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Phantasm IV: Oblivion (1998) Poster

Trivia

One very difficult scripted sequence required filming on Wilshire Boulevard, the largest street in Los Angeles, only it had to be devoid of any people. As closing this major thoroughfare would be impossible and massively expensive, Don Coscarelli and his crew came up with a novel approach. Just minutes before sunrise on Thanksgiving holiday morning, the crew was ready to film, guerrilla-style, with the key actors A. Michael Baldwin and Angus Scrimm. They took over the street, without permission, and had ten uninterrupted minutes of filming with absolutely not a soul in sight. They only had that roughly ten minutes to film, but still managed to shoot the scene as they wanted it.
The synopsis for the canceled "Phantasm's End" script written by Roger Avary goes as it follows: "The year is 2012 and there are only three U.S. states left. Between New York and California is the wasteland known as the Plague Zone. Unfortunately, the evil Tall Man controls that area. Since many people are dead, the Tall Man is able to make thousands of dwarf slaves for his planet daily in the Mormon Mausoleum. Besides him, the other residents are "baggers," human-like creatures that are infected by the Tall Man's blood, the dwarves, and, of course, the silver spheres, all trying to break out of the barrier that contains them and into the real world. A group of hi-tech troops are sent in to destroy the red dimension where the Tall Man gets his power. Reggie follows so he can find Mike after a series of nightmares he had. Will they be able to finally destroy the Tall Man for good?"
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Roger Avary, a self-confessed hardcore fan of the Phantasm series, wrote an epic screenplay originally called "Phantasm 1999 A.D." as a follow-up to Phantasm III: Lord of the Dead (1994). It was set in a post-apocalyptic near future, featuring Bruce Campbell as a co-star. As the time passed and they couldn't get the budget needed (around $10 million) Don Coscarelli wrote and directed this fourth installment as a pre-cursor to the project, that was conveniently re-titled "Phantasm 2012 A.D." before sticking into "Phantasm's End" as the definitive title. Ultimately, when the financing for such an ambitious sequel couldn't be secured, the idea was scrapped altogether.
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After a very mixed fan reaction and some harsh criticism received in relation to Phantasm III: Lord of the Dead (1994), Don Coscarelli decided that he had already gone too far in the action/comedy direction. Subsequently, he wanted to bring the saga "back to its roots" crafting a low budget sequel more focused in the horror and surrealist aspects of the story, in the vein of Phantasm (1979). At the same time, plenty of unused footage from the original film was located after having being lost for years. The conjunction of both things ultimately became the basis for Phantasm IV: Oblivion (1998).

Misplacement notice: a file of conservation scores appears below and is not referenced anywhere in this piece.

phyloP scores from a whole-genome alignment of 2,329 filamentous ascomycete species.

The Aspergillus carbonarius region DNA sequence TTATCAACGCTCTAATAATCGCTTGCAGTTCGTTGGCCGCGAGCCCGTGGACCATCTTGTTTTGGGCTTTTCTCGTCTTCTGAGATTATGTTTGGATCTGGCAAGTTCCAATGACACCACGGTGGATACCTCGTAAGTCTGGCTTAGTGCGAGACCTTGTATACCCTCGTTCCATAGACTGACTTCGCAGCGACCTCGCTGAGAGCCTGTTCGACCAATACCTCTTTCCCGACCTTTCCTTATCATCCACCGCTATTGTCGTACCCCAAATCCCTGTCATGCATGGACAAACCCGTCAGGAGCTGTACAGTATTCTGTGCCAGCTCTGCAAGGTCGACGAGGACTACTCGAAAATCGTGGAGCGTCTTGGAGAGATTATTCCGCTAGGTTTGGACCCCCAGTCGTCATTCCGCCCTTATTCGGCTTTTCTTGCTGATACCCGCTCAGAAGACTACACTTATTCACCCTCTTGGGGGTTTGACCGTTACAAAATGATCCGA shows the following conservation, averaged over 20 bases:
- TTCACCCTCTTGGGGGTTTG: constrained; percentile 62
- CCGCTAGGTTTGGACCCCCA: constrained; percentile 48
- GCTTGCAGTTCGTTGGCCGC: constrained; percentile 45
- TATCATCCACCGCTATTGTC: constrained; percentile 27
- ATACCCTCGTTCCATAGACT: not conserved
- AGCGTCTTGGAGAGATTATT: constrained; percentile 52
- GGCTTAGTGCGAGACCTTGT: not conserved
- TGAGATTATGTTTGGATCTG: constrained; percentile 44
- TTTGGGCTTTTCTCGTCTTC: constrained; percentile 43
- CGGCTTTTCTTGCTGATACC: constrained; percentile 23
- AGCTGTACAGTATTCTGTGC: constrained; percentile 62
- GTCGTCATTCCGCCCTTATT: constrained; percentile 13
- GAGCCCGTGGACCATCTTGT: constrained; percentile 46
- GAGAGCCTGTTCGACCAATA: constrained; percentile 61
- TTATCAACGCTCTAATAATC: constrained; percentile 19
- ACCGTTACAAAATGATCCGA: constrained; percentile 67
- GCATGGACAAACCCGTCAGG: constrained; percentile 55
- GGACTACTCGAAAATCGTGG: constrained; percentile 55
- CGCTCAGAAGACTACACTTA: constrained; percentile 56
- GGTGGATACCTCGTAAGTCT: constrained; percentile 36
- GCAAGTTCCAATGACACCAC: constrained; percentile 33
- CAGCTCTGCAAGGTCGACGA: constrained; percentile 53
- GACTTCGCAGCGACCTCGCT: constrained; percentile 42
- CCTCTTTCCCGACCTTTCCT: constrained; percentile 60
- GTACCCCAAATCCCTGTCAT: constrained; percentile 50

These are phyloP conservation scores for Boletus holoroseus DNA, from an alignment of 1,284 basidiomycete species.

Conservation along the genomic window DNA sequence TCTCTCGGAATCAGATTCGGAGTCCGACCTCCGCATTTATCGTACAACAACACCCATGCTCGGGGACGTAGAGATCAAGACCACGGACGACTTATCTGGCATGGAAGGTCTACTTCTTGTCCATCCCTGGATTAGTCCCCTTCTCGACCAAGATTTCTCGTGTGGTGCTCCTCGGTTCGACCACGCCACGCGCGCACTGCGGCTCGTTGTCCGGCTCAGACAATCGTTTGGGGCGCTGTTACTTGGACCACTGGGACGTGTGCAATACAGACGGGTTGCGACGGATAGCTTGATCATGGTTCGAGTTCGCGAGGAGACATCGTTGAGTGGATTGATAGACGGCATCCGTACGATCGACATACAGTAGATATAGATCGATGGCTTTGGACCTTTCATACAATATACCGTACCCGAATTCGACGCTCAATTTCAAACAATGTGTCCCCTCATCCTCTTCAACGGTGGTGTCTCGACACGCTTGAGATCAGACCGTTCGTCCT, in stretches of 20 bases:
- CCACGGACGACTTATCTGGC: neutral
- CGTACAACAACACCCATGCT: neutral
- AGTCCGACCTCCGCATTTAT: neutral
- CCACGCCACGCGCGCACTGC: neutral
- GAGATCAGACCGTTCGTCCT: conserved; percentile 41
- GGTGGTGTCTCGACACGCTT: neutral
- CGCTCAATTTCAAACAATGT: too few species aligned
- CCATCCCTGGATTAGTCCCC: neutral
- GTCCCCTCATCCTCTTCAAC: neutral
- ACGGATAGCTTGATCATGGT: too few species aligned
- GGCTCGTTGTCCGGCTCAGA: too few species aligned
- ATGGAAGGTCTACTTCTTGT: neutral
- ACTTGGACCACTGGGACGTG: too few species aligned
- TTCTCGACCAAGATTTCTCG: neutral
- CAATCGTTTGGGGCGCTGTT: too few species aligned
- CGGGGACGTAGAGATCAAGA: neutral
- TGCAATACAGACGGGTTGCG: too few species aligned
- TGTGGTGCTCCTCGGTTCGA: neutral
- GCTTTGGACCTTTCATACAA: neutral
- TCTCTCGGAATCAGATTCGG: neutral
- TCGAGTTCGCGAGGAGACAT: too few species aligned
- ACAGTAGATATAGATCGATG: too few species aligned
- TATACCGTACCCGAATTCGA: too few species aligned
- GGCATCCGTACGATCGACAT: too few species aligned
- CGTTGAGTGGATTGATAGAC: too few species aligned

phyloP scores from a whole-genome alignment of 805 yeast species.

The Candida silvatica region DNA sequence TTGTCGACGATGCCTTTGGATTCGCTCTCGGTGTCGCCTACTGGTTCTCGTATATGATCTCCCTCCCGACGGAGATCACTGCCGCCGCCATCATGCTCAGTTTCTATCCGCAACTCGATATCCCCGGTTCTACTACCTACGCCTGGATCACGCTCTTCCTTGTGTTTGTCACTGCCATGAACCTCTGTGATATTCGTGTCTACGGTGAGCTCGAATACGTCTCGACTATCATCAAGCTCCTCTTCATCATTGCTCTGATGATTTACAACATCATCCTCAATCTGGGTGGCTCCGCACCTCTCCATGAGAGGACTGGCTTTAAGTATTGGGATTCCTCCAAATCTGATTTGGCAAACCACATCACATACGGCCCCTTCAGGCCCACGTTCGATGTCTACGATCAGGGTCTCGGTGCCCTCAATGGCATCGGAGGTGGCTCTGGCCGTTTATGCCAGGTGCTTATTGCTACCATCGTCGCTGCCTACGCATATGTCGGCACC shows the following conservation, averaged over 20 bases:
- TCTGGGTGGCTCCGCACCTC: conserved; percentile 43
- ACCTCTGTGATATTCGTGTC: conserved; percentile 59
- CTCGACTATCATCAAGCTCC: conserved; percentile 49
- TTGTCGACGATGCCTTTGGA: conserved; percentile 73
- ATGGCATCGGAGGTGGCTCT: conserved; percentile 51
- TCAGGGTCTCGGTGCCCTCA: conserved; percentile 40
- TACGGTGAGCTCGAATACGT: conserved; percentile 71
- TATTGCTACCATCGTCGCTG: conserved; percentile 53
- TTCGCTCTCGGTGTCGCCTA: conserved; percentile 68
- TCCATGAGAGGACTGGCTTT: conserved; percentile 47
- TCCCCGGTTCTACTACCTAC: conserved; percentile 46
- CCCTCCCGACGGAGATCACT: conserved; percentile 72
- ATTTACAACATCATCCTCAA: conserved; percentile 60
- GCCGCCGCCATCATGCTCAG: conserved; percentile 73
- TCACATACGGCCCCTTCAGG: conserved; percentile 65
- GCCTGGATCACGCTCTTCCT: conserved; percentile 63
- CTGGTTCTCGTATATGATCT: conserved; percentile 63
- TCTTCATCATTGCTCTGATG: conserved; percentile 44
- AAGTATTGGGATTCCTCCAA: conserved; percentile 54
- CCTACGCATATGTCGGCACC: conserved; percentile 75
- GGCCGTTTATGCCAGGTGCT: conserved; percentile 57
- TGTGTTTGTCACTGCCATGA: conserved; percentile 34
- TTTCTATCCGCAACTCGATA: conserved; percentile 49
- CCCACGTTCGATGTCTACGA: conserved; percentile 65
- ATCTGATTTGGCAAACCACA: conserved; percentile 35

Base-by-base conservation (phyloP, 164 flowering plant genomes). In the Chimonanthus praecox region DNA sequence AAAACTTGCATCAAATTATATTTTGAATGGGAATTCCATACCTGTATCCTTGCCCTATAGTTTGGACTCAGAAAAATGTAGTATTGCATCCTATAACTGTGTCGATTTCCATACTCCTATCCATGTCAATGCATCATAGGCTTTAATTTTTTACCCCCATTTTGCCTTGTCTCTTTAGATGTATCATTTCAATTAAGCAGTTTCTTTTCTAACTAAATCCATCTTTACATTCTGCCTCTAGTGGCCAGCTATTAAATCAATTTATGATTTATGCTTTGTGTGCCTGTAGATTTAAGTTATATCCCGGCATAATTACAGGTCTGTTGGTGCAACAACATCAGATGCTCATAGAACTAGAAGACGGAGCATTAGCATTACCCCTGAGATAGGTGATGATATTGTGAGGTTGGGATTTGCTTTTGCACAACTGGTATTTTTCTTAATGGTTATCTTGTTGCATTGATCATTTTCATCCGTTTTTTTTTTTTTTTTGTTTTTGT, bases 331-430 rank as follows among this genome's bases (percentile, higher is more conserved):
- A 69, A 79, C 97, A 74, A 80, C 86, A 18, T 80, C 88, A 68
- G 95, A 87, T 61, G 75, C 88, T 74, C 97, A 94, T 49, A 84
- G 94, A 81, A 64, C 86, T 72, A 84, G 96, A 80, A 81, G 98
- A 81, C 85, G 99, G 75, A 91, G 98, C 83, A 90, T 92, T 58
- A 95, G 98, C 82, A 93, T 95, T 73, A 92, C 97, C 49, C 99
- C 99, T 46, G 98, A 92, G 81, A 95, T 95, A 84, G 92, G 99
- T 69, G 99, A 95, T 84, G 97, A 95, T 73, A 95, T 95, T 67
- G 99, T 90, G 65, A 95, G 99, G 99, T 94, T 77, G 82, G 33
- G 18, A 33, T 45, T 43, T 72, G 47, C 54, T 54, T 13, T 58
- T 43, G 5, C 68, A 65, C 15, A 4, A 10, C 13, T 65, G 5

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Filmed in 23 days.
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The scene in which the demon trooper drools yellow gunk into Reggie Bannister's mouth was shot five times.
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Bob Ivy burned his feet performing the dangerous fire gag involving the exploding police car.
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Don Coscarelli's son, Andy, as well as fans Todd Mecklem and Roger Avary have cameos in the Civil War flashback.
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The dwarf that gets shot in the face with the hand-gun by Reggie was played by a very young Wendy Coscarelli, Don Coscarelli's daughter.
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The dagger seen in the film is the same prop used in Phantasm (1979).
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This is the only movie in the Phantasm series not to end up with a character being pulled through a glass.
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The song that plays during the end credits, "Have you seen it?", was actually composed and performed by Reggie Bannister and his band under the name Reggie "B" & The Yizz Wailin' Ya' Doggies. It is included in their 1996 album "Fool's Paradise".